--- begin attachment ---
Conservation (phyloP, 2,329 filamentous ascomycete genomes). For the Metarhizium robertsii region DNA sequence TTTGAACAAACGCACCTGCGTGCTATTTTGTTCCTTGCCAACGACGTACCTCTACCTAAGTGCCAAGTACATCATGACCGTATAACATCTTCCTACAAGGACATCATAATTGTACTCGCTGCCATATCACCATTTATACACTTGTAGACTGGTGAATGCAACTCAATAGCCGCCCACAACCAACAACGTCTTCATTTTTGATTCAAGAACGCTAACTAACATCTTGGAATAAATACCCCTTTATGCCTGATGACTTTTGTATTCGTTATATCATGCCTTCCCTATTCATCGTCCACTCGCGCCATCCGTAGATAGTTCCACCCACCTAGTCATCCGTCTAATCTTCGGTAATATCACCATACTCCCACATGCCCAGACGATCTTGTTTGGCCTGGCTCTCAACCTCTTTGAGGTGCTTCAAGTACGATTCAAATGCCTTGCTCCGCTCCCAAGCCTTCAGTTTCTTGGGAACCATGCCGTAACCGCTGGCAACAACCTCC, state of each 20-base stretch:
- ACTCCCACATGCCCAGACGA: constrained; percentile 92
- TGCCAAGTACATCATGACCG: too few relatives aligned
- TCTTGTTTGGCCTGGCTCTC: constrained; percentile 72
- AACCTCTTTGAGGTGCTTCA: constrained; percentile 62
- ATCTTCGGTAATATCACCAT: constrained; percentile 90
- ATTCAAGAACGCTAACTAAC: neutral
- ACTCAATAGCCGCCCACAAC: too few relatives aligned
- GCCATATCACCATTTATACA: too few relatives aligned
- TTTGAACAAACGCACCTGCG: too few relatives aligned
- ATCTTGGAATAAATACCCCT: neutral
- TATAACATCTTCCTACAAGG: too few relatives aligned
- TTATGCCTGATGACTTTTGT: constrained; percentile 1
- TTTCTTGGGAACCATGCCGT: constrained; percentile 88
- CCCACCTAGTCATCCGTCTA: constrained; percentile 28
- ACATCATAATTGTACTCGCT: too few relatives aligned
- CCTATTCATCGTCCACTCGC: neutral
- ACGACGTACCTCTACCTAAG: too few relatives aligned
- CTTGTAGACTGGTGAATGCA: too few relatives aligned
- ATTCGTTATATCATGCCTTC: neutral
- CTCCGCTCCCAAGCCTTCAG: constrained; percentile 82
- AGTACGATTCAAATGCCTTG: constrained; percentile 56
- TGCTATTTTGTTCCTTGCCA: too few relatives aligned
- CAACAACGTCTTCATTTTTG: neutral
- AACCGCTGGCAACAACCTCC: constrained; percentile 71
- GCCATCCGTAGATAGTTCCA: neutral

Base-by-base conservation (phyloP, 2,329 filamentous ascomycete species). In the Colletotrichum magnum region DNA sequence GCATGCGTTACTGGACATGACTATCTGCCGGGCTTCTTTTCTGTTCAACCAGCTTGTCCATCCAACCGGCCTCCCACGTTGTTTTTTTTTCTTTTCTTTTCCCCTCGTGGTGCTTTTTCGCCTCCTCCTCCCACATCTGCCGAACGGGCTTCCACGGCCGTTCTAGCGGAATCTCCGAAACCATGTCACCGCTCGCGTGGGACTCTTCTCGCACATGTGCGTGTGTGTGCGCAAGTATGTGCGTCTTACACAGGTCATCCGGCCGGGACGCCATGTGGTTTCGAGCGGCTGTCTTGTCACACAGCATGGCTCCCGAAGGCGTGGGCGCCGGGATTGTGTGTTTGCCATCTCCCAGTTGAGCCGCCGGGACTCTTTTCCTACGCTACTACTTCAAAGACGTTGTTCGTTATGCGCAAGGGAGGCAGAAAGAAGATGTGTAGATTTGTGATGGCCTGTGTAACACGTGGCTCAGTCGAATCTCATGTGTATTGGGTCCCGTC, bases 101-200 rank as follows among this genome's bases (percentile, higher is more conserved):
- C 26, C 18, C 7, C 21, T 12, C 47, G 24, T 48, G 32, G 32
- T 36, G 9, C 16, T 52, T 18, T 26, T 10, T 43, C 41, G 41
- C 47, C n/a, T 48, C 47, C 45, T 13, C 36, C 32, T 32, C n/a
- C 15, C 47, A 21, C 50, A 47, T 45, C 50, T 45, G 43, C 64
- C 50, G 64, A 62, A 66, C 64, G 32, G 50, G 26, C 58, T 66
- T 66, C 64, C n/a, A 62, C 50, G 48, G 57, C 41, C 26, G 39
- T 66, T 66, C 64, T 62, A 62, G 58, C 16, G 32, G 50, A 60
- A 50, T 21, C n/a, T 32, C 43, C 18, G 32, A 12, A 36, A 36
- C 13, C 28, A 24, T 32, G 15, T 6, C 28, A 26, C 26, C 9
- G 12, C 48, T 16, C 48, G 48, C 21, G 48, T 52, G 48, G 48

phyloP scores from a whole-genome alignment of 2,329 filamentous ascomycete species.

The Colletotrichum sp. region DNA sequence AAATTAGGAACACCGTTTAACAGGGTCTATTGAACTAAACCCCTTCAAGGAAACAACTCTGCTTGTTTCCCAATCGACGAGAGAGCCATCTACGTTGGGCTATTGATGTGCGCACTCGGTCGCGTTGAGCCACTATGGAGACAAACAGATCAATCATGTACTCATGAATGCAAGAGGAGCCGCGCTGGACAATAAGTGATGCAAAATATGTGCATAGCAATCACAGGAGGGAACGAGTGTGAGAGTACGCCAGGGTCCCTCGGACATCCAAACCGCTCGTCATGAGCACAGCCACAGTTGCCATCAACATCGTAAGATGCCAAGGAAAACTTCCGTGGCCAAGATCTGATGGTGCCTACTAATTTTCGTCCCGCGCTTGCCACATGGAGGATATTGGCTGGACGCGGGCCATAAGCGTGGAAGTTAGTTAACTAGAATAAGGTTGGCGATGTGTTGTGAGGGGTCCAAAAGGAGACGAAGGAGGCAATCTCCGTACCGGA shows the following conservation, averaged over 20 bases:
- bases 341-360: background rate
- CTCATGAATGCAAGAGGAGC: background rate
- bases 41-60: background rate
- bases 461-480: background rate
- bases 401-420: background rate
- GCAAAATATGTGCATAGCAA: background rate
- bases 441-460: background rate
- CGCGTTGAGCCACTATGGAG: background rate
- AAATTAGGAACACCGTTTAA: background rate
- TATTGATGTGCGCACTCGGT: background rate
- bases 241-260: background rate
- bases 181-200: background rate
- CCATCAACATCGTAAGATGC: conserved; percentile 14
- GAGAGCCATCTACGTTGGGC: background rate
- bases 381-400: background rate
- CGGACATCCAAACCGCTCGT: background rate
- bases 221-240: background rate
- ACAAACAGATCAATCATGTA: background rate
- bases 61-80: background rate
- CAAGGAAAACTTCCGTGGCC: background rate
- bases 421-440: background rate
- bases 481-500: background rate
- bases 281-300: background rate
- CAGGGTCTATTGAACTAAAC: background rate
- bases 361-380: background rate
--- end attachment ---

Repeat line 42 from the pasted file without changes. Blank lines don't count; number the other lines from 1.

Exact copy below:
- bases 41-60: background rate